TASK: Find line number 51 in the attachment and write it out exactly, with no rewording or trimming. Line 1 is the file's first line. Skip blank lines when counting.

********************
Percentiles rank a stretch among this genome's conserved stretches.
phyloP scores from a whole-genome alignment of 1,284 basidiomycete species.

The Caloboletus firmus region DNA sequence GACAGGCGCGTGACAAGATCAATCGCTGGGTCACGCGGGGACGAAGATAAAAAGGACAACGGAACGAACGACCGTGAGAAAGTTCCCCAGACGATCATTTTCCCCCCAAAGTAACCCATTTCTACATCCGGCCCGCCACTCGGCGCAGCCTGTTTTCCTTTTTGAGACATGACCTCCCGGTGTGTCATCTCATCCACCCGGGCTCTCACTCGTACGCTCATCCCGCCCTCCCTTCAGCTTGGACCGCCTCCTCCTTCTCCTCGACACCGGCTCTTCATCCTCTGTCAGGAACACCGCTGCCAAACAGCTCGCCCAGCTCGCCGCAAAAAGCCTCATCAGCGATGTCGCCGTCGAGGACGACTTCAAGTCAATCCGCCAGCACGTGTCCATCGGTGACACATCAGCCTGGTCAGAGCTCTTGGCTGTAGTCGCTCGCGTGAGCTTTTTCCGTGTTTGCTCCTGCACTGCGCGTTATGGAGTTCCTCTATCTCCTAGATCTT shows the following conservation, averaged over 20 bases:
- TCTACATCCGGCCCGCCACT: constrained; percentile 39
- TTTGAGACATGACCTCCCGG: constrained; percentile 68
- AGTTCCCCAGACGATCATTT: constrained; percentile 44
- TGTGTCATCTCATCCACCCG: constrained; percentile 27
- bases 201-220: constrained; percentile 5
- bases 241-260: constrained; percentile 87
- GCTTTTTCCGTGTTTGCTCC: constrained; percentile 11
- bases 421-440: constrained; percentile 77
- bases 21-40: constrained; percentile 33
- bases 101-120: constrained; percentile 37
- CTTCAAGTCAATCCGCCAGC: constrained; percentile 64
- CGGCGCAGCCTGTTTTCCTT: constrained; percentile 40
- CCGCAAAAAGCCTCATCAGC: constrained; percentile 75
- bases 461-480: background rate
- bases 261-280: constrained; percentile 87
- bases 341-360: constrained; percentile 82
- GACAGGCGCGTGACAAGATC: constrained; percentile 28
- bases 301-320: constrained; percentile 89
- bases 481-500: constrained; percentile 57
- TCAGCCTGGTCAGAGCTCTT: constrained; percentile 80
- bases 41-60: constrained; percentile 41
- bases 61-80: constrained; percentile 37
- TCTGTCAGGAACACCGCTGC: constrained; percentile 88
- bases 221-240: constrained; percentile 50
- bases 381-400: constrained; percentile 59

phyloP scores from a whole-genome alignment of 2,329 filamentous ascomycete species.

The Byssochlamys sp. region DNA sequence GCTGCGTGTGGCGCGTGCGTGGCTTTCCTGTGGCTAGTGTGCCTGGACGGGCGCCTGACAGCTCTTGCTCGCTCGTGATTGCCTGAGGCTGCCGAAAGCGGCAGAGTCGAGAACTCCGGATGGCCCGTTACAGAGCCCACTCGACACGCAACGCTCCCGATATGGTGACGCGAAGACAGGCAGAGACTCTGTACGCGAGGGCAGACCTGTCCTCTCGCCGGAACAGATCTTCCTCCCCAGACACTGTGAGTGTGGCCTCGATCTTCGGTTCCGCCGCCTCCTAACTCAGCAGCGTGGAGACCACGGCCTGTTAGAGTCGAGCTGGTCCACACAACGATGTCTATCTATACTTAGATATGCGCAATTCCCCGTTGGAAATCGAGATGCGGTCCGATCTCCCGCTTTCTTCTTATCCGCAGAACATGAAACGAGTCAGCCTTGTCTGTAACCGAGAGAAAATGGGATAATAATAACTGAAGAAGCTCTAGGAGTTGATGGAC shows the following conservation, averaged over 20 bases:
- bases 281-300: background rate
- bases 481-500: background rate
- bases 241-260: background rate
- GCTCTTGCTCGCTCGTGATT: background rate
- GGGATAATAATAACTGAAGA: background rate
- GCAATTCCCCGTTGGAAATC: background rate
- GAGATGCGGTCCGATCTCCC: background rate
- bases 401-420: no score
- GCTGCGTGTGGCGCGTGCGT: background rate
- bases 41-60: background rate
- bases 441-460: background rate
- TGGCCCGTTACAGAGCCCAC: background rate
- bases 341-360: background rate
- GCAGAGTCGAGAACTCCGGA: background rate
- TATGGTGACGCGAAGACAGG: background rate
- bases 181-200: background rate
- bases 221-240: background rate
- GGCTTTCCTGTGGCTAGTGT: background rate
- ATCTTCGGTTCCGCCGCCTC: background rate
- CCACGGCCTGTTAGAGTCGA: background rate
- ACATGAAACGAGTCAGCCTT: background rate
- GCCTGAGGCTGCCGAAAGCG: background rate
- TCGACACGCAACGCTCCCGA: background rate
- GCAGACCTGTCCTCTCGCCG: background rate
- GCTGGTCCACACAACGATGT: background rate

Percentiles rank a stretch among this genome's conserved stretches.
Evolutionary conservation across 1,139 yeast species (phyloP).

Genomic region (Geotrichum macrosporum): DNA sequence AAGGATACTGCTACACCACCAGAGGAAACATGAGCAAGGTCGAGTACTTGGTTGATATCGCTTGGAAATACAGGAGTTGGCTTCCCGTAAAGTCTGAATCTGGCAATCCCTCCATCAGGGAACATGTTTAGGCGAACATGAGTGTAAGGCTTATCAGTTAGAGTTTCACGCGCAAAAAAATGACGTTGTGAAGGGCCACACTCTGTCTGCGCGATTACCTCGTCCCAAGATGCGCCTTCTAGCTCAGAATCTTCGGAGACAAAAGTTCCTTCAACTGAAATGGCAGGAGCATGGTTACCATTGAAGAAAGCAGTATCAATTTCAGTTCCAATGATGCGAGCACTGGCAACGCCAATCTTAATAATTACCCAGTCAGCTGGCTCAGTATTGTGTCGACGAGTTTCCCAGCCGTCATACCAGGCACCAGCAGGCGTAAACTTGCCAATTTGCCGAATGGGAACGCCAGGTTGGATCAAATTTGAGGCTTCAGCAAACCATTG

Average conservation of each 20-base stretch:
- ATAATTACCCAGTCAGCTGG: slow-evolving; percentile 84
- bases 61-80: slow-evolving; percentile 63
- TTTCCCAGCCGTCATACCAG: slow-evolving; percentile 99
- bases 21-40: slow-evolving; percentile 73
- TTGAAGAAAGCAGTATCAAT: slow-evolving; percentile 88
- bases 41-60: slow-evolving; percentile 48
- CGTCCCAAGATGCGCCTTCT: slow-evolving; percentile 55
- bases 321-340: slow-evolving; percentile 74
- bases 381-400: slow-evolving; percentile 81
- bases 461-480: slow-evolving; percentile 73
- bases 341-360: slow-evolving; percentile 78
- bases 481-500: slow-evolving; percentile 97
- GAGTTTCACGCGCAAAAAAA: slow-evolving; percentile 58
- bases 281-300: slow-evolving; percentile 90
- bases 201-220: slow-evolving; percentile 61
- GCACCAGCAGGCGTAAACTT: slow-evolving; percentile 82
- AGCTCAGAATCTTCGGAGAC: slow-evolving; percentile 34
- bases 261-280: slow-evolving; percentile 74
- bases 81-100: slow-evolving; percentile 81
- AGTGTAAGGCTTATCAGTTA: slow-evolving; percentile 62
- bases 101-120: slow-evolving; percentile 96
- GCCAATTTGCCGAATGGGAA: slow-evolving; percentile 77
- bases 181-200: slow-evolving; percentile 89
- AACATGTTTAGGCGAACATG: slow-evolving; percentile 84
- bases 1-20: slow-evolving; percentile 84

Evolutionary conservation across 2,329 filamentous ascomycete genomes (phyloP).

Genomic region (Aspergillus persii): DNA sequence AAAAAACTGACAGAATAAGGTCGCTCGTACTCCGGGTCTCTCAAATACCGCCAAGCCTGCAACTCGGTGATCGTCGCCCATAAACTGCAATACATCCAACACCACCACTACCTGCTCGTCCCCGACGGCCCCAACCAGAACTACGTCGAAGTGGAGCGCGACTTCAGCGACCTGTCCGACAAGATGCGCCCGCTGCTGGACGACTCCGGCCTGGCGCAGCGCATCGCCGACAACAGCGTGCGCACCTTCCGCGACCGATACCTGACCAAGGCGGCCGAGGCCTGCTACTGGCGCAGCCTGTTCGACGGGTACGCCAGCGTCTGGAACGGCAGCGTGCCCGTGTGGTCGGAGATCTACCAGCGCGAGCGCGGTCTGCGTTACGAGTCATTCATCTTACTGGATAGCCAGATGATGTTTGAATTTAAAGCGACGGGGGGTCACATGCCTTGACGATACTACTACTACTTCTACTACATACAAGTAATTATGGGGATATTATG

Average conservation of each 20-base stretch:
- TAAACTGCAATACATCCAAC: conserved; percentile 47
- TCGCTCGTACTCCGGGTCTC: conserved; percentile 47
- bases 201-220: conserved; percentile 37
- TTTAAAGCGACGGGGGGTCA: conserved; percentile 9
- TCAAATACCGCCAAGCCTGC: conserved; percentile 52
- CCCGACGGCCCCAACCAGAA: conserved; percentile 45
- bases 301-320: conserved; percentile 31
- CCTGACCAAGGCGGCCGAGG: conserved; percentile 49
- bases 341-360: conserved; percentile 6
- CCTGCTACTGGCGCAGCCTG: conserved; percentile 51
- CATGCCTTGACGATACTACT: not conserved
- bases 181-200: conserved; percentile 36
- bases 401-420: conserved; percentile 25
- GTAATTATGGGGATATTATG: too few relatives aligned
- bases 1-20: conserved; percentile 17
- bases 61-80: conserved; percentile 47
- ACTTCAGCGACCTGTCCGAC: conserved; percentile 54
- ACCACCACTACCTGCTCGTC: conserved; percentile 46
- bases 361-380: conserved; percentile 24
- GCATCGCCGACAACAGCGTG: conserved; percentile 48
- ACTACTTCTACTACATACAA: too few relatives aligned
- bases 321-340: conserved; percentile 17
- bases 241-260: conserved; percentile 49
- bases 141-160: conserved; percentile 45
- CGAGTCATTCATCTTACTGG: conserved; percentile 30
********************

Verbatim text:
- ACATGAAACGAGTCAGCCTT: background rate